Tuesday, October 16, 2012

Calorie Cruncher -- Diet & Exercise Math Project

Hiking vs. Pizza Hut the epic showdown

Count the calories, make a fitness plan, watch weight, and practice linear inequalities in this fun and relevant 21st Century Math Project. Students will use authentic calorie data from common foods, popular fast food restaurants and also use calorie burning measurements for a variety of activities. In this middle or high school math project, students will look at meals and exercise in a completely different way as they help a cast of characters make dietary choices, plan meals and choose physical activities to remain fit.

Name: Calorie Cruncher
Suggested Grade Level: 7-12 (primarily Algebra 1 math skills)
Math Concepts: Creating and Solving Linear Inequalities
Interdisciplinary Connections: Nutrition, Exercise, Health, Physical Education
Teaching Duration: 3-5 Days (can be modified)
Cost: $5 for a 27 Page PDF (3 assignments, 1 project and Answer Key)

The Product: Using the data provided in the assignment, students will create diet plans and fitness regiments tailored to the needs for five celebrities – all with very different demands.

I didn't know food gave you energy.
As a math teacher, I am use to seeing a wide range of clueless looks. The “kinda-clueless”, the “not sure if I’m clueless-clueless”, the “how did I get to school today clueless”, and on and on… If you really want to get some clueless looks visit the cafeteria and ask questions about their lunch. They can answer “What are you eating?” with great accuracy, but if you follow that up with “What are you really eating?” You get your first clueless look. Someone is bound to remember that the ingredients are on the label. May start to list them. Then you follow that up with a “What is bioforestationoxidefructoseacetaminefine? ( or whatever long scientific ingredient that you feel like pronouncing).  Not to pick on students, you’d get the same clueless look from adults. Heck, you’d get the same clueless look from me.
I hope McDonald's is in the common core.

Again, as is the case with most 21st Century Math Project  the challenge is choosing, appropriate and rigorous math content. When thinking about developing a project around this, I conceptualized it the same way one would think of a budget assignment. Money made, money spent. This thinking led me to developing this with inequalities. To build different skills relevant to inequalities I developed assignments where students are analyzing the choices of others, and then allow them the freedom to make choices themselves.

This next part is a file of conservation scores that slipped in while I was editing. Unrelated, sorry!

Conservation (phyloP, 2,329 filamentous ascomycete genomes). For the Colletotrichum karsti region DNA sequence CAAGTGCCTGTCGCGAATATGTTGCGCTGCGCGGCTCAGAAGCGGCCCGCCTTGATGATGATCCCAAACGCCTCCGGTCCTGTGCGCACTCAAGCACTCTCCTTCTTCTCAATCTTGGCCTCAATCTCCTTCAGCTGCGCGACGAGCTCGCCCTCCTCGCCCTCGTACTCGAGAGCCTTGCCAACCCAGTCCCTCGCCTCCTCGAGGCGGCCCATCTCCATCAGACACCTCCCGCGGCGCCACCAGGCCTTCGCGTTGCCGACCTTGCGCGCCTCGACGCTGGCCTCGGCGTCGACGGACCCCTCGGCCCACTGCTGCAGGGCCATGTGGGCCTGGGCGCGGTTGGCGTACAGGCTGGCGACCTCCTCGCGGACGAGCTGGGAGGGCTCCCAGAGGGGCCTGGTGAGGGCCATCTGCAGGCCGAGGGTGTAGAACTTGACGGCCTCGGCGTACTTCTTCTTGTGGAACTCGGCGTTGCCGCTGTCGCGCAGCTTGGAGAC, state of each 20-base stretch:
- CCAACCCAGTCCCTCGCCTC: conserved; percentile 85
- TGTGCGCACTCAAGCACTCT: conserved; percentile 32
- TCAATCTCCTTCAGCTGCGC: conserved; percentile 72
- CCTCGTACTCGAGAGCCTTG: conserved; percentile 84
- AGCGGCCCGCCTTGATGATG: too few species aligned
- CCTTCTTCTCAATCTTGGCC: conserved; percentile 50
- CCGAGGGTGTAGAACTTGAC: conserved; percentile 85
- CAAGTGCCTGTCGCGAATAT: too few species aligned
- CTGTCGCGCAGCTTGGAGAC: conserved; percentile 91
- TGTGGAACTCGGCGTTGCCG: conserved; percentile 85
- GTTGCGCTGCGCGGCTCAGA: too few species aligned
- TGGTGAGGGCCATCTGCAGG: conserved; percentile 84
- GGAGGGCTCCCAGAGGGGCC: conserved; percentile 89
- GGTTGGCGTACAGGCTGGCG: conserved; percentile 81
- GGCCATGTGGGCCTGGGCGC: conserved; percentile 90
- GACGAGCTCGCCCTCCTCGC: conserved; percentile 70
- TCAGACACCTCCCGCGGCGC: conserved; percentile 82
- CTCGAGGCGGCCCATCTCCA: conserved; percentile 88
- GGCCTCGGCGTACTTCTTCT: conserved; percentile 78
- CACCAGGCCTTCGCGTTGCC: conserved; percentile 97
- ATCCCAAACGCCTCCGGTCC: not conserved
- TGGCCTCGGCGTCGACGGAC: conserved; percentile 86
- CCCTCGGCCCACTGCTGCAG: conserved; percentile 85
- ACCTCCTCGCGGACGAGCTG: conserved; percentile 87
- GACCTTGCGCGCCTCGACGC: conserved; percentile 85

Although this could be a middle or high school math project (depending on the level of your students), I have grabbed a few appropriate common core standards from High School Algebra

-        --  Solve linear equations and inequalities in one variable, including equations with coefficients represented by letters.
-         -- Create equations and inequalities in one variable and use them to solve problems.
-         -- Represent constraints by equations or inequalities, and interpret solutions as viable or nonviable options in a modeling context.

You know I've got this overhead slide
with three types of inequality problems.
It's kinda dingy, I'll clean it and get it
over to ya.
The final project, creating diet and fitness plans for celebrities is an abstract application that needs some scaffolding. Thus I have included three assignments leading up to it that will help understand the task.

“Fast Food Calorie Count” – Using menus of Fast Food restaurants, students will help five people write inequalities to determine if their lunch is within their daily caloric limit, but the catch is they only eat a steady diet of fast food.

In this assignment, students will understand how many calories people consume and how it rarely fits into a plan that is watching their diet.

“Fitness Guru” – Using data of physical activity, students help five people write inequalities to determine if they will burn enough calories to reach their personal fitness goals.

In this assignment, students will see how much work it takes to burn calories. Most people operate under a misconception of how much exercise they need to maintain weight.

“Weight Watchers” – Using both sets of data, students will help five people write inequalities to determine if they will burn enough calories to reach their weight loss or weight gain goals.

In this assignment, students try to find the balance between diet and exercise to hit goals.
Certainly weight can be a touchy issue with young people on both ends of the spectrum. I’ve intentional written assignments and characters to subliminally go against stereotypes and keep the task focused on the math. 

EXTENSION: An easy extension would be for students to keep their own food journal and exercise log over a course of a week.  

Combat obesity and laziness with 21st Century Math Projects!

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